Indicating its desire to strengthen strategic ties with China, Kathmandu has permitted the China International Development Cooperation Agency (CIDCA) an agency that was set up in August 2018 to look after strategic planning and overall coordination of the Chinese aid to Nepal to provide development assistance in 15 northern districts of Nepal sharing a common border with Tibet “to meet their developmental needs.”

It is worth mentioning that during a visit to Beijing by Nepalese Prime Minister K P Sharma Oli in June, the two sides sealed eight deals worth US$2.4 billion pertaining to connectivity, infrastructure and energy projects. The agreements included the targets to develop hydropower projects, cement plants and agri-food parks.

China is pouring massive economic capital into Tibet specifically targeting infrastructure projects that could facilitate connectivity, infrastructure and energy projects in Nepal. Nepal’s commitment to the Chinese projects and its one-China policy can be inferred from the unequivocal support that the Nepalese Consulate in Lhasa lends to Beijing’s claims to both Tibet and Taiwan.

The Chinese foray into Nepal is becoming deeper and more entrenched, and Beijing is currently Kathmandu’s largest source of foreign direct investment and its second-largest trading partner. Even while some criticisms have surfaced in certain quarters from within Nepal as to the ways Nepali politicians have transcended the legal limits to their authority in gratifying Chinese companies through concessions, procurement and privileges and the contractors with unholy alliances with political leaders and bureaucracy are gaining most from the projects, the strategic ties seem irreversible.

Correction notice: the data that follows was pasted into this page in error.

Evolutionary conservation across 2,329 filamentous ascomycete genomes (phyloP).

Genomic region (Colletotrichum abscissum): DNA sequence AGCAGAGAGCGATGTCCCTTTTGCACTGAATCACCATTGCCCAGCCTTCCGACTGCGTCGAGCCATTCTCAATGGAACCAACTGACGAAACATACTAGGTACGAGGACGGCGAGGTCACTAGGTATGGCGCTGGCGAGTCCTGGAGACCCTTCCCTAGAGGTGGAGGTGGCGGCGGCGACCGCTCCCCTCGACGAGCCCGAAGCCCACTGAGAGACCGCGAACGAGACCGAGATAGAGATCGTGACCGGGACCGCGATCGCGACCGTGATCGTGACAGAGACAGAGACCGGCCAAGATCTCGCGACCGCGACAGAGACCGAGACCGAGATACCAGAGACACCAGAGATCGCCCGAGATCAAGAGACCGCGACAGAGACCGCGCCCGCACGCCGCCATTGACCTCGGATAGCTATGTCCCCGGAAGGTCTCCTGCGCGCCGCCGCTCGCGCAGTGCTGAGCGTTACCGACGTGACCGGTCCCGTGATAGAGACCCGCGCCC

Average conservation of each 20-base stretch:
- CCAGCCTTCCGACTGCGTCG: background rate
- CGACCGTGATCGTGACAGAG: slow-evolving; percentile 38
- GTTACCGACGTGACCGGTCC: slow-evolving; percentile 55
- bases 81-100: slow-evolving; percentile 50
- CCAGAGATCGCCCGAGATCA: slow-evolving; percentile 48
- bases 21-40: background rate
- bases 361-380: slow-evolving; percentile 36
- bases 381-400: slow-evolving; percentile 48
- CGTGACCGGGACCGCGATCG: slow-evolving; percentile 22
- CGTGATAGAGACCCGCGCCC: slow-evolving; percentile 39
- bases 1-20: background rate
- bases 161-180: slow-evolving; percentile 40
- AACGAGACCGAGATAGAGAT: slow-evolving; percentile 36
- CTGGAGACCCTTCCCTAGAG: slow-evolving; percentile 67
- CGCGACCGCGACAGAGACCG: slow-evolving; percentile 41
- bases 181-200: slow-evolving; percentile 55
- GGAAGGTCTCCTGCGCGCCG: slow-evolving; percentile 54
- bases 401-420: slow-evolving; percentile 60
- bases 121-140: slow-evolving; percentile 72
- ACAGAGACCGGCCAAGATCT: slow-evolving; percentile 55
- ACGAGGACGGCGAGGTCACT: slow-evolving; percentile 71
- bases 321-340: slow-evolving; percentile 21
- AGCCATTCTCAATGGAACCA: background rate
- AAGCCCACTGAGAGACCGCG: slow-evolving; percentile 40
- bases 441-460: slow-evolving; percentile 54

Nepalese President Bidhya Devi Bhandari has been quoted saying in Beijing that “the BRI is offering new opportunities for Nepal and she hopes Chinese investors and enterprises can invest more in Nepal.”

Strategic concerns expressed by both India and the US that Nepal must be cautious against opaque loans and financing conditions offered by China that were directed at spawning debt traps and seizing control of strategic assets seem to have failed to had any significant impact on Nepal.

Meanwhile, National Reconstruction Authority Chief Executive Officer Sushil Gyawali informed that around 80% of the reconstruction work carried out under Chinese aid had been successfully completed in Nepal. He said:

“There are 25 reconstruction projects under China aid including roads, schools, hospitals and heritage sites, among others. The majority of them are either completed or under construction process; their performance is really good.”

India’s opposition to the BRI has exacerbated the strategic climate in South Asia and the Indo-Pacific region and precluded the possibility of sub-regional cooperation within the BCIM (Bangladesh, China, India and Myanmar) Corridor. For instance, indicating that it would forge ahead with infrastructure projects in the larger region bilaterally, China shifted the China-Myanmar Economic Corridor project away from the BCIM and named it under the BRI.